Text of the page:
From what I have seen, it is a little bit of both…it is one big vicious cycle. When a girl grows up in the environment of competitive basketball there are a few things that are pretty much inevitable…spending countless hours in the gym, traveling to tournaments, wearing lots of sweatpants and sweatshirts and basketball shorts and tees, and spending hour upon hour with a group of girls that become like your sisters to you…
And … there is a stereotype out there that girls that dress like ‘that’ are a bit masculine and even possibly gay. It is almost like the devil himself has injected that stigma into the sport of women’s basketball, and is now having a field day with it.
A basketball player who doesn’t have a boyfriend (probably due to the countless hours of being in the gym) and who wears athletic gear around their campus (high school or college) is often times deemed gay from the start from those who don’t really know her.
And the devil can easily prey on those girls and immediately start to put lies into her head about her sexuality. For instance “you’ve never had a boyfriend and you’re how old? Doesn’t that tell you something” or “you already dress kind of manly, and people think that you are gay already, so maybe you really are?”
So that would be an example of the shaping influences that you find in the sport that one could say can be used to ‘turn’ someone in the wrong direction. Then when you get these girls, who are already questioning things and they too easily get sucked right in. They are lonely and guess who is there to take them in? Homosexual girls who are dying to connect emotionally with someone. It is a false illusion of true love and dependence, which I could talk about for hours, but let’s just say it is a very dangerous temptation disguised as security.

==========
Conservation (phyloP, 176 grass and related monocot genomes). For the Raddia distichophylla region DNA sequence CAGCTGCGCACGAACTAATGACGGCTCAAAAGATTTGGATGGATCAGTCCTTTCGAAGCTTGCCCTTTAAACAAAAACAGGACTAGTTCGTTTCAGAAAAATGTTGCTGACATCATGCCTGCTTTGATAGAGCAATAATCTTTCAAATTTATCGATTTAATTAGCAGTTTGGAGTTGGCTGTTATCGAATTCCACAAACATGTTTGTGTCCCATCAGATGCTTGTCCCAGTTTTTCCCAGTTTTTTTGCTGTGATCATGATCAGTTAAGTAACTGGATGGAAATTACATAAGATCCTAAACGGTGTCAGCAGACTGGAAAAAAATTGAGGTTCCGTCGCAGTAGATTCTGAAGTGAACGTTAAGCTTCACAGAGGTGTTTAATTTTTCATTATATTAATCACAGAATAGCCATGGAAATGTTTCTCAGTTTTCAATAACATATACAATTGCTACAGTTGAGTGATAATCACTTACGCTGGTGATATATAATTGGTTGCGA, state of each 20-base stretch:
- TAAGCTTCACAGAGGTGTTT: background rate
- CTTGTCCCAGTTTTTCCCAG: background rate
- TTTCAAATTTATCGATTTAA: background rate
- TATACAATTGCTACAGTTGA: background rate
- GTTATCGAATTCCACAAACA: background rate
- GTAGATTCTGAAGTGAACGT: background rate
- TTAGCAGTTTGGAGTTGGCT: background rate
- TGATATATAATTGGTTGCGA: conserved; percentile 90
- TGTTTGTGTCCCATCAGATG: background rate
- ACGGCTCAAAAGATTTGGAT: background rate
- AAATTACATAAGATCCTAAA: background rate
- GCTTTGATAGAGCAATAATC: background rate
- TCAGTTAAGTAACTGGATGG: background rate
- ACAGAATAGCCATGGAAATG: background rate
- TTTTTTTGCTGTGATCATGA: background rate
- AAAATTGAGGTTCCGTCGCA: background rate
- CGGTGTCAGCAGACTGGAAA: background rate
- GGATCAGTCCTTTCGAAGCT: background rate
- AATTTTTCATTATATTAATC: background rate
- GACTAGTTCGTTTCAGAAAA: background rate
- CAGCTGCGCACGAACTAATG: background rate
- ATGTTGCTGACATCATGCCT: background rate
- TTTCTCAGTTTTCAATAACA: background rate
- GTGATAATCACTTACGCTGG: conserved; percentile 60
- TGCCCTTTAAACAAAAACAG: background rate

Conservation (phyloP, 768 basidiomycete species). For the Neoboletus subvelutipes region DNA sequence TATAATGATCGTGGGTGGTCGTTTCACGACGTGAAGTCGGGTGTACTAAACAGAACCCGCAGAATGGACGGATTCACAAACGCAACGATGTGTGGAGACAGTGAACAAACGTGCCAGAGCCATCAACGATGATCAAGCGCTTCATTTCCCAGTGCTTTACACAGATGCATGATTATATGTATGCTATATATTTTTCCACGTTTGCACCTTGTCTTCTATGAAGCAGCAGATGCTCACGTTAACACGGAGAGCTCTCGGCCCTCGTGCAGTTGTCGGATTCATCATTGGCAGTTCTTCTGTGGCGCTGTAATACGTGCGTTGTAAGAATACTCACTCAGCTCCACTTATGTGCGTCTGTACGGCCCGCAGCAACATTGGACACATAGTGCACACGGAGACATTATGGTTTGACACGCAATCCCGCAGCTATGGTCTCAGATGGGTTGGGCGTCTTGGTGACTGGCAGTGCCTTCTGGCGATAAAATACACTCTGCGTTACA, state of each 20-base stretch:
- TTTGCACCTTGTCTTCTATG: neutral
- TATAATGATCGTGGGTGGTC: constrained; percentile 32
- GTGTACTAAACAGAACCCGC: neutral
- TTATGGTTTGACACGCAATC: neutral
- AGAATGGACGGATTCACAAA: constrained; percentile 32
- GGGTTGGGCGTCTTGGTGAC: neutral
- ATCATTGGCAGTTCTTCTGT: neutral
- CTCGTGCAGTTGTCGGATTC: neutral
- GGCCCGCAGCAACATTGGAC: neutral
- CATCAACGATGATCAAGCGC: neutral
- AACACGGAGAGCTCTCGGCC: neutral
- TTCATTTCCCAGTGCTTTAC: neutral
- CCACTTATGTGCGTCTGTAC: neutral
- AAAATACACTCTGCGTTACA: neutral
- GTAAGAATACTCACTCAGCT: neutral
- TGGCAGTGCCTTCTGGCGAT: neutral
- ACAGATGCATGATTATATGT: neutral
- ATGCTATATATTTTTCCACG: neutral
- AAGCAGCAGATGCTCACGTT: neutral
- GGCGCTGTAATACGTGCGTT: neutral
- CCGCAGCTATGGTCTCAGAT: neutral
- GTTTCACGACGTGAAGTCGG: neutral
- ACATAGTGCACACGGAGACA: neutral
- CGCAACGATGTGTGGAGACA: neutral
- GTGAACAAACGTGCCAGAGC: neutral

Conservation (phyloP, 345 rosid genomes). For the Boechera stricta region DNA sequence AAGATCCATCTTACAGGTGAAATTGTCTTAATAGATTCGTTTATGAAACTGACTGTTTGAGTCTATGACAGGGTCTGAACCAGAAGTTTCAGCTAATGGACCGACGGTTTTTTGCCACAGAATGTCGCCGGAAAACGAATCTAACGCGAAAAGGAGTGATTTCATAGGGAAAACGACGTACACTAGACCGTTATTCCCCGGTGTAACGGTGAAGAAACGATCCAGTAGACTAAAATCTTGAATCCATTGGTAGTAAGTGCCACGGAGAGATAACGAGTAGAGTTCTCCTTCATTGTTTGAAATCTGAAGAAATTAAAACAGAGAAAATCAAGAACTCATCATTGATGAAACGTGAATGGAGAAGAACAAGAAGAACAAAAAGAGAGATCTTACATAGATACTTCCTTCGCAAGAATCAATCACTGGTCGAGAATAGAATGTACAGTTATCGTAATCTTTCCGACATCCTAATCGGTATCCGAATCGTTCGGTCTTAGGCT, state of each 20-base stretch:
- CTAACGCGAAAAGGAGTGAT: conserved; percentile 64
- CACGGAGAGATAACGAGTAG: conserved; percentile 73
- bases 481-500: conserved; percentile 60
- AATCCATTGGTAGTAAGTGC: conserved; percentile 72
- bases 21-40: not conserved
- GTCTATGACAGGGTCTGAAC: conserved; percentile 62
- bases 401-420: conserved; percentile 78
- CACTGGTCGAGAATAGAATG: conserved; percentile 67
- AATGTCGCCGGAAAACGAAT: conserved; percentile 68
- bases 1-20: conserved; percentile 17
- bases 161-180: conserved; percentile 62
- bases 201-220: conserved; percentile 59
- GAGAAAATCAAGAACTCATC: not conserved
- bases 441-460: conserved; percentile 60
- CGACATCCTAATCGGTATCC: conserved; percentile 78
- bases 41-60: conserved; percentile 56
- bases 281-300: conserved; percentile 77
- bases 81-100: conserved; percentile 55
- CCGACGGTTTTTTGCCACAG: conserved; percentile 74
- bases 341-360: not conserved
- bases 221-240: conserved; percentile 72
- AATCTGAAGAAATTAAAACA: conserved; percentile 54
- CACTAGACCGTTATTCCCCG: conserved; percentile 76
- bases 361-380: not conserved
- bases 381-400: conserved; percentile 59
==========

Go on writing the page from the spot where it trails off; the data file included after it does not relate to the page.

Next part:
And there’s another common variable at work… in my experience the overwhelmingly majority of homosexual girls that I have come across have had some sort of broken relationship with their father. I’m not going to say that in every single case that is what has caused it, they have made a choice in their life …but there is no doubt that this plays some contributing role.
The amount of broken homes these days is saddening, and even in families that aren’t broken, a faulty relationship between a daughter and father can be so damaging. I’m not saying that if a girl is gay then it is her father’s fault. Please don’t take it that way… but I will say that the girls that claim to have been gay from a very young age have almost all had a very dysfunctional father/daughter relationship or some sort of unhealthy relationship with guys close to them at a young age.
The Lord has always protected me from giving into this particular temptation and I can honestly say that I’ve not even considered it even though I’ve been surrounded by it for so many years. Yet I’ve had thoughts that maybe I was gay, I mean I never had a boyfriend until I was twenty-one and I grew up kind of tomboyish… played a lot of sports… so maybe I was really gay. This wasn’t something that I struggled with on a daily basis but it definitely crossed my mind a few times. I praise the Lord for His grace and protection over me.
[Tomorrow: Part II – ‘The Struggle of the Hoops’]